> Author Index > P - Authors > Thomas Paine Quotes

Thomas Paine Quotes


An English political writer, theorist, and activist. He wrote the three best selling books of the 18th Century; Common Sense, The Rights of Man and The Age of Reason.
(1737 - 1809)

Pages: 12345Next

A long habit of not thinking a thing wrong gives it a superficial appearance of being right.
[Being]
 

A man may write himself out of reputation when nobody else can do it.
[Writing]
 

A thing moderately good is not so good as it ought to be. Moderation in temper is always a virtue; but moderation in principle is always a vice.
[Moderation]
 

All national institutions of churches, whether Jewish, Christian, or Turkish, appear to me no other than human inventions set up to terrify and enslave mankind, and monopolize power and profit.
 

An army of principles can penetrate where an army of soldiers cannot.
 

An avidity to punish is always dangerous to liberty. It leads men to stretch, to misinterpret, and to misapply even the best of laws. He that would make his own liberty secure must guard even his enemy from oppression; for if he violates this duty he establishes a precedent that will reach to himself.
 

Any system of religion that has anything in it that shocks the mind of a child, cannot be true.
 

Arms discourage and keep the invader and plunderer in awe, and preserve order in the world as well as property... Horrid mischief would ensue were the law-abiding deprived of the use of them.
 

At sixty, labor ought to be over, at least from direct necessity. It is painful to see old age working itself to death, in what are called civilized countries, for its daily bread.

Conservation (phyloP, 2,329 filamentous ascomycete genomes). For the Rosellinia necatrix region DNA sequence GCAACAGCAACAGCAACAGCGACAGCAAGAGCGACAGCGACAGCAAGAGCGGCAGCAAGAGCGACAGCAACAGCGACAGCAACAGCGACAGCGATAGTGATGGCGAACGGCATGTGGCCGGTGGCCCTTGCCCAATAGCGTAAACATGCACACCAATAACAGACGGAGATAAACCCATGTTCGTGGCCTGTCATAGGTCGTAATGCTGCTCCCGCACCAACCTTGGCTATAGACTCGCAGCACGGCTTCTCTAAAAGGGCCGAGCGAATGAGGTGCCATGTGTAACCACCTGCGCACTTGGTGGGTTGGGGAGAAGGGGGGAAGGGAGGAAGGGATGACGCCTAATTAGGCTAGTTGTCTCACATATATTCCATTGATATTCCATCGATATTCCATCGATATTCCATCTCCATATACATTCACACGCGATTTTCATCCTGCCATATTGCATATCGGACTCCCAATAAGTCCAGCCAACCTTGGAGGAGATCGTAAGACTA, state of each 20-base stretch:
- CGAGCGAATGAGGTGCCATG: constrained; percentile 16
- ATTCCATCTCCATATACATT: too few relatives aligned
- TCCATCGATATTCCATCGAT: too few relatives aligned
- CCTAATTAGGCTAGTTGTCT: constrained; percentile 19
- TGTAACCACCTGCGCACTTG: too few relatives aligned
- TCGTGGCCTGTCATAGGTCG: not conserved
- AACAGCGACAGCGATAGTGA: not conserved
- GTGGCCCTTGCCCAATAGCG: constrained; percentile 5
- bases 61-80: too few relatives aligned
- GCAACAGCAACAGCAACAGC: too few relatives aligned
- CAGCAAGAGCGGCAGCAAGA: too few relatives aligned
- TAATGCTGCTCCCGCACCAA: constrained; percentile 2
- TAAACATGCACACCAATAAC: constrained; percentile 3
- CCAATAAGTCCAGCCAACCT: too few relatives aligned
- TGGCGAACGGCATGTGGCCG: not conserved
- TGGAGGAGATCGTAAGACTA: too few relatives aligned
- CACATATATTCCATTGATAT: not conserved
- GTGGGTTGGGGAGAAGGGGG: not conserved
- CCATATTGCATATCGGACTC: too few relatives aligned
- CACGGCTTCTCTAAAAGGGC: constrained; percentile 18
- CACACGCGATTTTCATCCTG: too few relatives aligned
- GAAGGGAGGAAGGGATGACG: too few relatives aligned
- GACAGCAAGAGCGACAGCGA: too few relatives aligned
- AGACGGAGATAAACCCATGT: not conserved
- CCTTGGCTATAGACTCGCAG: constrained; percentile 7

[Age]
See quote detail

Belief in a cruel God makes a cruel man.
 

But such is the irresistable nature of truth, that all it asks, and all it wants is the liberty of appearing.
 

But when the country, into which I had just set my foot, was set on fire about my ears, it was time to stir. It was time for every man to stir.
 

Calumny is a vice of curious constitution; trying to kill it keeps it alive; leave it to itself and it will die a natural death.
[Calumny]
 

Character is much easier kept than recovered.
[Character]
 

Every religion is good that teaches man to be good; and I know of none that instructs him to be bad.
 

Every science has for its basis a system of principles as fixed and unalterable as those by which the universe is regulated and governed. Man cannot make principles; he can only discover them.
 

Government, even in its best state, is but a necessary evil; in its worst state, an intolerable one.
[Government]
 

He that rebels against reason is a real rebel, but he that in defence of reason rebels against tyranny has a better title to Defender of the Faith, than George the Third.
[Against]
 

He that would make his own liberty secure, must guard even his enemy from opposition; for if he violates this duty he establishes a precedent that will reach himself.
 

He who is the author of a war lets loose the whole contagion of hell and opens a vein that bleeds a nation to death.
 


Pages: 12345Next